5. Divrei Qabbalah. The words that were received; i.e. laws enacted by a beis din like the Great Assembly that included nevi’im (prophets). Many consider these rabbinic laws one step closer to Torahitic law than most others, since the law was ratified by consulting with Hashem Himself. This is like the Raavad’s concept of asmachta, but more so — not only suggested by Hashem to be used as needed, but we’re told that the situation justified it.Those who believe this is a distinct category would include Purim as divrei Soferim rather than usual rabbinic law. Some achronim rule that the obligation for women must hear megillah and the other mitzvos of Purim is rabbinic but for men it’s divrei qabbalah. Thus, their obligation is lesser.
  6. Pesaq. A rabbinic ruling. This ruling addresses a the questionable area of some law or custom. A pesaq that is not prima facie in violation of accepted halakhah can only be overruled by another body that is both larger in number (or perhaps number of students), and greater in “chokhmah”. (The ability to know how to use the facts. Not more knowledgeable book-wise, but more steeped in the Torah weltanschauung.)
  7. Derashah. A law derived by hermaneutics. Some hold that derashah only serves as support for already known laws, and therefore are tools in pesaq. However others, including the Rambam, see them as constructive, a means for discovering new Torahitic laws. This appears to be supported by a medrash on Rus, in which Boaz is credited as being the first to rule that “Moavi” means males from Moav in particular.
  8. A last category has only two related examples. Torah law mandates a shevus, a law to rest on Shabbos. It also requires resting from some of the melachos, constructive work activities, even on chol hamo’ed. However, Hashem left it up to man to decide the parameters of these forms of rest.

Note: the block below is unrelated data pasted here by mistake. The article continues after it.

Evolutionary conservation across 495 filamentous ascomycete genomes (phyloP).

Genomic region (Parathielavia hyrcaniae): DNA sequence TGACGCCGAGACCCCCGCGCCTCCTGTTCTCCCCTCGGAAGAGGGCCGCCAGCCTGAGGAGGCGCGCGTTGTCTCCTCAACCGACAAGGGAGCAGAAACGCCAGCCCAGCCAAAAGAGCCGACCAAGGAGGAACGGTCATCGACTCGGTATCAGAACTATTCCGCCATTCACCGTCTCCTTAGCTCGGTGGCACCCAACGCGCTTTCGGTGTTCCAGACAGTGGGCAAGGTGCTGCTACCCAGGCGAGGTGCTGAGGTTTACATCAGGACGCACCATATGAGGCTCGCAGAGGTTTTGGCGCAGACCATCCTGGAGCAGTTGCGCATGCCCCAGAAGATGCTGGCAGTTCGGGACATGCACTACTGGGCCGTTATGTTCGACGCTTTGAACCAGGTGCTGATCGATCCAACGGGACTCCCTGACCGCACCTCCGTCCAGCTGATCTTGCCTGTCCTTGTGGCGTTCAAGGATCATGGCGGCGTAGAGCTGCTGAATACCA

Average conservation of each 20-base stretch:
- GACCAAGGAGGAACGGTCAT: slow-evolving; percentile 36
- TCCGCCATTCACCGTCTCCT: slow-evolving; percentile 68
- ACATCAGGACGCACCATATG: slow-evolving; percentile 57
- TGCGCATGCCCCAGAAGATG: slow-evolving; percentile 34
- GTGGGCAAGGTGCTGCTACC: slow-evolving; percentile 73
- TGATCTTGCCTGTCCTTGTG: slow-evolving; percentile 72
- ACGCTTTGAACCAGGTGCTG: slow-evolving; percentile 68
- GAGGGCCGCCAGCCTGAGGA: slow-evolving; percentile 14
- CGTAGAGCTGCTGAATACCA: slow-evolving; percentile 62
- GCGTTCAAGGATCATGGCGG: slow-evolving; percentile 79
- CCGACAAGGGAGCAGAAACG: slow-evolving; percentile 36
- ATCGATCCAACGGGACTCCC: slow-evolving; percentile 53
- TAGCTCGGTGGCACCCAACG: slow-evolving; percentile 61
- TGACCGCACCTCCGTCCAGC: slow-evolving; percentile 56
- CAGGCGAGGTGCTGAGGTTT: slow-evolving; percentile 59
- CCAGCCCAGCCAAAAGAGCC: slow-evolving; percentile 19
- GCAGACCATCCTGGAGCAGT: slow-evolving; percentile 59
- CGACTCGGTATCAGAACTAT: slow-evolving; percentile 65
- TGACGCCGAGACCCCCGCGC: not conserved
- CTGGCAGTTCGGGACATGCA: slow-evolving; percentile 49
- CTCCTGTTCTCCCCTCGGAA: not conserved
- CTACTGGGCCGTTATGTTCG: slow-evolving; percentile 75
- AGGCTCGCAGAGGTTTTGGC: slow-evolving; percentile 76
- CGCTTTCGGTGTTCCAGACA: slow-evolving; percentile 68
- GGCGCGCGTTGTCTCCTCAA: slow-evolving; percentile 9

The distinction between the second and third categories is subtle. In order to be a din (or issur, or melakhah) deRabanan, the prohibited action is one that is similar in purpose to the permitted one.

In contrast, a gezeira does not even require an action. In the example I gave, it was inaction, leaving the pot where it is, that is prohibited. Second, the category includes things that are similar in means to the prohibited act, and will therefore cause confusion about what is and what isn’t okay; and things which will allow people to be caught up in habit, and forget about the prohibition. Only a gezeira may defy an actual Divine law (although a pesaq will often define one), and even so only under specific circumstances. All of the following must be satisfied:

  • The law being protected is more stringent than the one being violated. This determination isn’t easy.
  • The law is being violated only through inaction. No one is being told to actively violate G-d’s commandment.
  • According to the Ta”z, the law being violated will still be applicable in most situations. It still must exist in some form. (Not every acharon agrees with this requirement.)

In another way, a gezeira is less powerful than a normal rabbinic law in that it cannot be compounded. One may not make a “fence” for the express purpose of protecting another “fence”.

A law is considered accepted if it becomes common practice. Any din or gezeira that does not get accepted by the masses in the short run, does not become binding in the long run. Similarly, there are rules for pesaq, but they are violated if the masses choose to follows some other rabbinic body’s pesaq. Notice, however, that this need for acceptance is only in the short run, to enact the law. Once a law is accepted, it may only be overruled by pesaq. It does not cease to exist just because it faded out of practice.